By Golf Channel DigitalDecember 10, 2017, 8:57 pm

Rain, lightning and hail pushed the Joburg Open to a Monday finish, with India’s Shubhankar Sharma holding a four-stroke lead with 11 holes to play in Johannesburg.

Play is scheduled to resume at 7:30 a.m. local time.

South Africa’s Erik van Rooyen will have a 3-foot putt for birdie to move within three shots of Sharma wen play resumes at the Randpark Golf Club. Sarma is at 22 under par.

Tapio Pulkkanen of Finland and James Morrison of England are tied for third at 14 under. Pulkkanen has 10 holes remaining, Morrison 11.

The top three finishers who are not already exempt, will get spots in next year’s Open Championship at Carnoustie.



Stricker, O'Hair team to win QBE Shootout

By Will GrayDecember 10, 2017, 8:55 pm

It may not count in the official tally, but Steve Stricker is once again in the winner's circle on the PGA Tour.

Stricker teamed with Sean O'Hair to win the two-person QBE Shootout, as the duo combined for a better-ball 64 in the final round to finish two shots clear of Graeme McDowell and Shane Lowry. It's the second win in this event for both men; Stricker won with Jerry Kelly back in 2009 while O'Hair lifted the trophy with Kenny Perry in 2012.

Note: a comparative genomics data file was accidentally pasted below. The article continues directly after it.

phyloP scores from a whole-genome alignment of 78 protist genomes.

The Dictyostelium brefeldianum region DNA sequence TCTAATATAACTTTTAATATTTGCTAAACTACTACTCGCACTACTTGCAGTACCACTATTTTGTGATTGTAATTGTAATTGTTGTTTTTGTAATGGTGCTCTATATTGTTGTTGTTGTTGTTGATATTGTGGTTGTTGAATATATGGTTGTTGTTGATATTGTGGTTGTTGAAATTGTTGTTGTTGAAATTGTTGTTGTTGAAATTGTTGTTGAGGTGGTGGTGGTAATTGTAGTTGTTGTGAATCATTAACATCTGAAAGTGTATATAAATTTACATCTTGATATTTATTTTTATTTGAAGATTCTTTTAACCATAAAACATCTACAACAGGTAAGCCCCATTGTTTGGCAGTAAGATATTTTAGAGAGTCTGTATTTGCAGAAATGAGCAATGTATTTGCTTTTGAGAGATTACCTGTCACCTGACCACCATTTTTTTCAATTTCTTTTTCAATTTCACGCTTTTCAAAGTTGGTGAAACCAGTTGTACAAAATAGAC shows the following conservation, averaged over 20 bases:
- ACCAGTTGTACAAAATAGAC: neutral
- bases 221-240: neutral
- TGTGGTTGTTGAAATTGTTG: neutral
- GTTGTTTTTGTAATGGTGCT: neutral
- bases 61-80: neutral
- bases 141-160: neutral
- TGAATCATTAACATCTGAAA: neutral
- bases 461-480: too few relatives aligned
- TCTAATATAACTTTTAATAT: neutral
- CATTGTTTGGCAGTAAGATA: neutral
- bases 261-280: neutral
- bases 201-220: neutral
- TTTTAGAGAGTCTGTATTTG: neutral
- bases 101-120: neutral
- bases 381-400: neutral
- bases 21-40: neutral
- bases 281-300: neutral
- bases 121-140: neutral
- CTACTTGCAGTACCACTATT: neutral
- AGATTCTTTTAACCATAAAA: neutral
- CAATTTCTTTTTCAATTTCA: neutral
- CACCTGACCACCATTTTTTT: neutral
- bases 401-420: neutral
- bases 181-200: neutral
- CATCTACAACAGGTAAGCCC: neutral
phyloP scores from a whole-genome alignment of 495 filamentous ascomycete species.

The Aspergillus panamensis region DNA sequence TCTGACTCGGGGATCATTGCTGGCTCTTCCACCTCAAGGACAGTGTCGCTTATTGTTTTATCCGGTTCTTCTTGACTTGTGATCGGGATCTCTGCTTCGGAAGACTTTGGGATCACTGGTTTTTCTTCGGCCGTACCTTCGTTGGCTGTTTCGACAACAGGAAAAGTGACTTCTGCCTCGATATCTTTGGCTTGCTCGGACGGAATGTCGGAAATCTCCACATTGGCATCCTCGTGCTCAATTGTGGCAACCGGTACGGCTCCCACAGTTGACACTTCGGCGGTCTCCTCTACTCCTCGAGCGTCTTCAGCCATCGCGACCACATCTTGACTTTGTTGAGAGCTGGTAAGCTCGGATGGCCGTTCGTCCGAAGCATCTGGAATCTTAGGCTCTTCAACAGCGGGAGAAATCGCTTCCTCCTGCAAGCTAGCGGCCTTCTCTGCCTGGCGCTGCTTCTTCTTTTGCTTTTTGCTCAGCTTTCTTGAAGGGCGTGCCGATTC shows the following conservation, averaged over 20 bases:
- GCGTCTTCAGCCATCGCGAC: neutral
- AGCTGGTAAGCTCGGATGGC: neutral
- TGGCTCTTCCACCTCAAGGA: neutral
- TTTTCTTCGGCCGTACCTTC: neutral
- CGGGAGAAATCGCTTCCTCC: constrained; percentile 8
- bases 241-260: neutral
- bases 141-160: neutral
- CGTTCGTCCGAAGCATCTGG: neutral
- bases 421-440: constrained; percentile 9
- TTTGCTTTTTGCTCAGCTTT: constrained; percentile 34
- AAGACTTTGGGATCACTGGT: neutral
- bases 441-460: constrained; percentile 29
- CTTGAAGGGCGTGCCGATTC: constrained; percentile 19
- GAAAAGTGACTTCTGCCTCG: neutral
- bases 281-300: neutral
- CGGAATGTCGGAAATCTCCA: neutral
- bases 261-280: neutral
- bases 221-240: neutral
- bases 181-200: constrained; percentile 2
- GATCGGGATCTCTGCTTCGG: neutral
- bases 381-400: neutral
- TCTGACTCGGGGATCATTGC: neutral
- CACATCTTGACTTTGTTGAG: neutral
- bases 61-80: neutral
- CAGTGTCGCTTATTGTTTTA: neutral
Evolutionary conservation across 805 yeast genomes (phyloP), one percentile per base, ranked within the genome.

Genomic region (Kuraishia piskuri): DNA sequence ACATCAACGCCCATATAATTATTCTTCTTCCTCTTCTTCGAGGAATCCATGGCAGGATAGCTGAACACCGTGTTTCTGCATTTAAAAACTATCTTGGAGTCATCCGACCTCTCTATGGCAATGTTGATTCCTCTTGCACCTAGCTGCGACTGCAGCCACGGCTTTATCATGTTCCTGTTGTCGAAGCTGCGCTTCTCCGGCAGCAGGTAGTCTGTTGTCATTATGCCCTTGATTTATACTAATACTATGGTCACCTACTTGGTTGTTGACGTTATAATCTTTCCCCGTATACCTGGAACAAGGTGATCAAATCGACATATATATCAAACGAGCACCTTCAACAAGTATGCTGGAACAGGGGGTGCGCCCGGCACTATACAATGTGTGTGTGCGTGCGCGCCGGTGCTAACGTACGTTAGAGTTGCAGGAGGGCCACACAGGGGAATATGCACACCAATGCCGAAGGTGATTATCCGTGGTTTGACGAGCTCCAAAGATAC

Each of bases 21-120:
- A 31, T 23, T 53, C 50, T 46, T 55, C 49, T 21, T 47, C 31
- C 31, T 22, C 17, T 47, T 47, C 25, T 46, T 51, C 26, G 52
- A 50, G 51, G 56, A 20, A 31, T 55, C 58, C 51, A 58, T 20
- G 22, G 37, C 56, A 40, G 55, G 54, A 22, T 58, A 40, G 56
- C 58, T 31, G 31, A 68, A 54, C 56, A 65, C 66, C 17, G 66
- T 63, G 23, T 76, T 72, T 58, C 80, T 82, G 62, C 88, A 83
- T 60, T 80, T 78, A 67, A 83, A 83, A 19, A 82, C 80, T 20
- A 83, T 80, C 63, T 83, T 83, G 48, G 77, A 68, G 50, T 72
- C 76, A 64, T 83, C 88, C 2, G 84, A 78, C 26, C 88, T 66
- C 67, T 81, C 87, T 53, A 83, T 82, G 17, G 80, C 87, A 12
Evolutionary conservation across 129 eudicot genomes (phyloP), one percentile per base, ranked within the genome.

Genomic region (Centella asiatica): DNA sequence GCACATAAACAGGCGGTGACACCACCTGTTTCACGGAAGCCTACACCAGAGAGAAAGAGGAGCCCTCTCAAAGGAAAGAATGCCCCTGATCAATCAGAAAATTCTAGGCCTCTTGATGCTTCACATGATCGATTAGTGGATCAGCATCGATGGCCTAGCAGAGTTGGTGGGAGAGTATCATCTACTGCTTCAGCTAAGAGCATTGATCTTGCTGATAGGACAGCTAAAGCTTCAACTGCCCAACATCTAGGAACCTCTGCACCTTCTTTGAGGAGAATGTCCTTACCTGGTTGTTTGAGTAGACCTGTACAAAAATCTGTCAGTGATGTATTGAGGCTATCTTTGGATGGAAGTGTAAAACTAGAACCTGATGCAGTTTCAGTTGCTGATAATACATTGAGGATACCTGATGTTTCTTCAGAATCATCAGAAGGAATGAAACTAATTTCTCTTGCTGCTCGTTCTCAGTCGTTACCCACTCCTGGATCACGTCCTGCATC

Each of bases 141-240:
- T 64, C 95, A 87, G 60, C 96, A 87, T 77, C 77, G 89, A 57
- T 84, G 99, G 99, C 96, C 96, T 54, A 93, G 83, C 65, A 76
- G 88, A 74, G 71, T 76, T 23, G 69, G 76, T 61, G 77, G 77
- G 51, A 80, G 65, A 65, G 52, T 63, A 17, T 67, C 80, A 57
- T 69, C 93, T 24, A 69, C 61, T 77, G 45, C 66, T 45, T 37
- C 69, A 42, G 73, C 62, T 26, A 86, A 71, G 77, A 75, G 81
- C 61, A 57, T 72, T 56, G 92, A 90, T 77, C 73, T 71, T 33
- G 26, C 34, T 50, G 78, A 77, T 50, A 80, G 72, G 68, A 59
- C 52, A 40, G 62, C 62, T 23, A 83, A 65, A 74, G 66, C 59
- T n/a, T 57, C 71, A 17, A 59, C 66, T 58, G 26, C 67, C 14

Stricker and O'Hair led wire-to-wire in the 54-hole, unofficial event after posting a 15-under 57 during the opening-round scramble.

"We just really gelled well together," Stricker said. "With his length the first day, getting some clubs into the greens, some short irons for me, we just fed off that first day quite a bit. We felt comfortable with one another."

Full-field scores from the QBE Shootout

Stricker won 12 times during his PGA Tour career, most recently at the 2012 Tournament of Champions. More recently the 50-year-old has been splitting his time on the PGA Tour Champions and captained the U.S. to a victory at the Presidents Cup in October. O'Hair has four official Tour wins, most recently at the 2011 RBC Canadian Open.

Pat Perez and Brian Harman finished alone in third, four shots behind Stricker and O'Hair. Lexi Thompson and Tony Finau, the lone co-ed pairing in the 12-team event, finished among a tie for fourth.